Why are we rushing headlong into a ‘meaningful’ summer despite Covid threats?

Waiting just a few weeks will let us know more about the effects of the Indian variant

Workers enjoy drinks in a pub near Leadenhall Market  in London, England. Photograph: Dan Kitwood/Getty Images

Workers enjoy drinks in a pub near Leadenhall Market in London, England. Photograph: Dan Kitwood/Getty Images

 

I want things to open up again as much as anyone else. I want to be able to see my family and friends and give them a long-overdue hug. I want to be able to hang out and laugh and eat and drink and be merry. I’d love an overseas holiday somewhere with reliable sunshine and new places to visit. However, I don’t want these things at any cost. And I especially don’t want to have a repeat of the December reopening, where we exchanged three weeks of hurry-up-and-eat-your-substantial-meal for five months and counting of lockdown, and thousands of avoidable deaths.

This week the Government has been discussing plans for the reopening of hospitality for summer. The arguments appear to be exactly the same as those we heard in December – all about how important this period is for the sector, and not enough about science-based policies to make it safer. We are yet again having discussions about the distance between tables, the number of minutes you can stay and how many people can sit together. But the virus is airborne and doesn’t care about your two metres, and certainly doesn’t care that even though your tables were only one metre apart, you stayed for less than 105 minutes. To pretend otherwise is to play dumb and invite disaster. Instead of magical-thinking guidelines about numbers of adults, numbers of children and numbers of minutes, we need sensible, evidence-based standards for any reopening activities. This means proper ventilation, suitable distance (one metre is too close), and masks whenever possible.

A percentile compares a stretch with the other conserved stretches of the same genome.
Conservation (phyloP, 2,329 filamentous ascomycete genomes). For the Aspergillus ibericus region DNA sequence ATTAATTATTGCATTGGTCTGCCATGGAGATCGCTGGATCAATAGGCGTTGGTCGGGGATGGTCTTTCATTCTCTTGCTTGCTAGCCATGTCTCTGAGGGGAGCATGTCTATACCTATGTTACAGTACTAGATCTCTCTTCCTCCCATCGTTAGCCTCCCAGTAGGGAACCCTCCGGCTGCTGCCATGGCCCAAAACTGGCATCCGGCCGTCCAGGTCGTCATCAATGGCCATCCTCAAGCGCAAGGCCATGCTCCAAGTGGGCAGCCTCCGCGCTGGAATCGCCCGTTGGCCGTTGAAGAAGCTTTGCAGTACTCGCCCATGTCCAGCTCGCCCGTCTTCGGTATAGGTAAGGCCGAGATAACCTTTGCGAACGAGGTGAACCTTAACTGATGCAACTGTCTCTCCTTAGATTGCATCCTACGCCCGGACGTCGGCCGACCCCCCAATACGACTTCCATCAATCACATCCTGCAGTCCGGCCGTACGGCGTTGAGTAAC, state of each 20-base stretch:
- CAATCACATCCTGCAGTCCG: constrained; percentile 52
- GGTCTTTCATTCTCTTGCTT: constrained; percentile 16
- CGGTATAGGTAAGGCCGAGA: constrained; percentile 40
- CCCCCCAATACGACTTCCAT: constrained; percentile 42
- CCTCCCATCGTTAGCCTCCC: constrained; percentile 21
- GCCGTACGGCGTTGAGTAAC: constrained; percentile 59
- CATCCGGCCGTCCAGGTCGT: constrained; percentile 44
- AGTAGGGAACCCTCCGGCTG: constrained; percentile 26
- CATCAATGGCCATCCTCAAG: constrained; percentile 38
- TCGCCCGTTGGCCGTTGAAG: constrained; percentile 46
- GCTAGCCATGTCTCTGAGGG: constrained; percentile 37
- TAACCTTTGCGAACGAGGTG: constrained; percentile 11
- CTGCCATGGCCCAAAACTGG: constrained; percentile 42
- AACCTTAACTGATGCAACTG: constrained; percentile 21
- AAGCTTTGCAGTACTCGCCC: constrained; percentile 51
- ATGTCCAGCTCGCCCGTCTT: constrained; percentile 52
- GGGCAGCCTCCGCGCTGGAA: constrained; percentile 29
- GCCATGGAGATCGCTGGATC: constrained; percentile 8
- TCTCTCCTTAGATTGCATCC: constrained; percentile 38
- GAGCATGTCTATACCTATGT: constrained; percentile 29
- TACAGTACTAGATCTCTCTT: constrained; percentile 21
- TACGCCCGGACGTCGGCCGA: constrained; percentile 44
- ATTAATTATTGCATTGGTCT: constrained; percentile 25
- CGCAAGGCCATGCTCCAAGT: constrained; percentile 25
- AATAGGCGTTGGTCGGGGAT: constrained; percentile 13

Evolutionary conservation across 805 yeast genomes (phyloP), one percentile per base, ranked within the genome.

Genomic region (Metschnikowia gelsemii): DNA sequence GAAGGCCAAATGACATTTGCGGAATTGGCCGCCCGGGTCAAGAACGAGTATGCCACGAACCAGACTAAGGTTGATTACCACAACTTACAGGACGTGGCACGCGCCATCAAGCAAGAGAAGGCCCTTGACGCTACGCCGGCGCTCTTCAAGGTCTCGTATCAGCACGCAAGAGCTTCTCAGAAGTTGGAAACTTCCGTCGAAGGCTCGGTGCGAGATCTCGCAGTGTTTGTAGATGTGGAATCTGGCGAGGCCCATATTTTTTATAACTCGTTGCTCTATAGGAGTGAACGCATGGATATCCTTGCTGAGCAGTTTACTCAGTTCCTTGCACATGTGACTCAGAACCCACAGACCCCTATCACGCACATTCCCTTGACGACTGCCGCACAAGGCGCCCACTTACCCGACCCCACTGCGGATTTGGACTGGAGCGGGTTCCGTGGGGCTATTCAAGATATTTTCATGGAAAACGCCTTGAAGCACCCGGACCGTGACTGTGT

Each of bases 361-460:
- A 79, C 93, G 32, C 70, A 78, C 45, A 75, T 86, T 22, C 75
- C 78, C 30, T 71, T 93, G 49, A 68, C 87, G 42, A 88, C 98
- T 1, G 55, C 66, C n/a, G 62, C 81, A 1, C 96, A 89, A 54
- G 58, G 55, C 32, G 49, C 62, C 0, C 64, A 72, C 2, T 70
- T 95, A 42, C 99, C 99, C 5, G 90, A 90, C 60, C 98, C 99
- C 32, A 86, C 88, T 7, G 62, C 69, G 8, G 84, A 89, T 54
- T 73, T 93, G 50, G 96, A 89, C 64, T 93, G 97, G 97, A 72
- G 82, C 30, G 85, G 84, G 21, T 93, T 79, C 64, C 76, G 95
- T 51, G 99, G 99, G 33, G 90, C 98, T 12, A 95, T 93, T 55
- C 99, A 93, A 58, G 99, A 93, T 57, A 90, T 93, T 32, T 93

High risk

The Irish Government has adopted a “wait for the vaccines” strategy. However, they weren’t upfront about how long that wait would be. We are now in a situation where we are lucky enough to have numerous very effective vaccines available, and our vaccine rollout is keeping pace with supply. Even so, many over-60s, as well as younger people with significant medical vulnerabilities, have yet to be fully vaccinated (and many within group seven – people aged 16-64 who are at high risk – have not even received their first dose).

Nonetheless, some people seem to be under the impression that we can reopen without risking a surge in hospitalisations or deaths. But even in the UK, where vaccination rollout is ahead of Ireland, a looming risk of a surge worse than January exists because of the apparently increased transmissibility of the B.1.617.2 variant, first identified in India. This is because increased transmissibility means a huge number of cases, and even in the unvaccinated younger age groups, where the percentage of negative outcomes is lower, this is a problem – a small percentage of a very large number is still a large number.